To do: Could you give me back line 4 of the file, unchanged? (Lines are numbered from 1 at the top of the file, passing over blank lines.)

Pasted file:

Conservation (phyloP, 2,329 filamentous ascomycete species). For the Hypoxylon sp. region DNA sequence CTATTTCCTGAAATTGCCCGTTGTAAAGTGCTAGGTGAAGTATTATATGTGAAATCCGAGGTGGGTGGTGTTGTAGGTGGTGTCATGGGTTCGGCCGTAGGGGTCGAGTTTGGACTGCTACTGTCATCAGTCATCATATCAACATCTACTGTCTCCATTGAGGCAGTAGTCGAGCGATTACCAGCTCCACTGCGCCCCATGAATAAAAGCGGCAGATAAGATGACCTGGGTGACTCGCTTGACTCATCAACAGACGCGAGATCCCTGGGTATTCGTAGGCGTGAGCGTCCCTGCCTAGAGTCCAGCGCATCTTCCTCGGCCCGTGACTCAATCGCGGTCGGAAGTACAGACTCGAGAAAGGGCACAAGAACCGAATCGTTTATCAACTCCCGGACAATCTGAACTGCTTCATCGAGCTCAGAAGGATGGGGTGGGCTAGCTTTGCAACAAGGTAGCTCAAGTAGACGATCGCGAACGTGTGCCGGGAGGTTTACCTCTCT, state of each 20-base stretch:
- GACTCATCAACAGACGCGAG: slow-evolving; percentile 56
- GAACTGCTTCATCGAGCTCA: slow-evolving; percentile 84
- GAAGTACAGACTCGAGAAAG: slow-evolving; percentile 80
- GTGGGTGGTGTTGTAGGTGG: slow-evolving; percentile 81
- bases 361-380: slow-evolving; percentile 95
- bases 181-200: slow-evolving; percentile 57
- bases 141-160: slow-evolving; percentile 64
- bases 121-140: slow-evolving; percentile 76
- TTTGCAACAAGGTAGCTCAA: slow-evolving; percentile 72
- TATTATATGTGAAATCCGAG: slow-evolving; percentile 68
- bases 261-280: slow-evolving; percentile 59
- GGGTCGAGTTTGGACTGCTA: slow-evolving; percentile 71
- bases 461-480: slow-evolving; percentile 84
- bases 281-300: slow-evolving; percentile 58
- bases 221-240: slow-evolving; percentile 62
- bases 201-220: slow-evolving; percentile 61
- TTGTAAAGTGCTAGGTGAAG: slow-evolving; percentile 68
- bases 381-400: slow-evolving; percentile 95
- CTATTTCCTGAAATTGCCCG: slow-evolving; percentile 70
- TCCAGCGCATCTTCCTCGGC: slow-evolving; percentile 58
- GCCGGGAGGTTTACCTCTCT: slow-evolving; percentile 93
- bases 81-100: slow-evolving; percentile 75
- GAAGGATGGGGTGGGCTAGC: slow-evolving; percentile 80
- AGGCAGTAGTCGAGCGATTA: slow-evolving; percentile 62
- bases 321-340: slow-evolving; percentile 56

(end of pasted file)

- GAAGTACAGACTCGAGAAAG: slow-evolving; percentile 80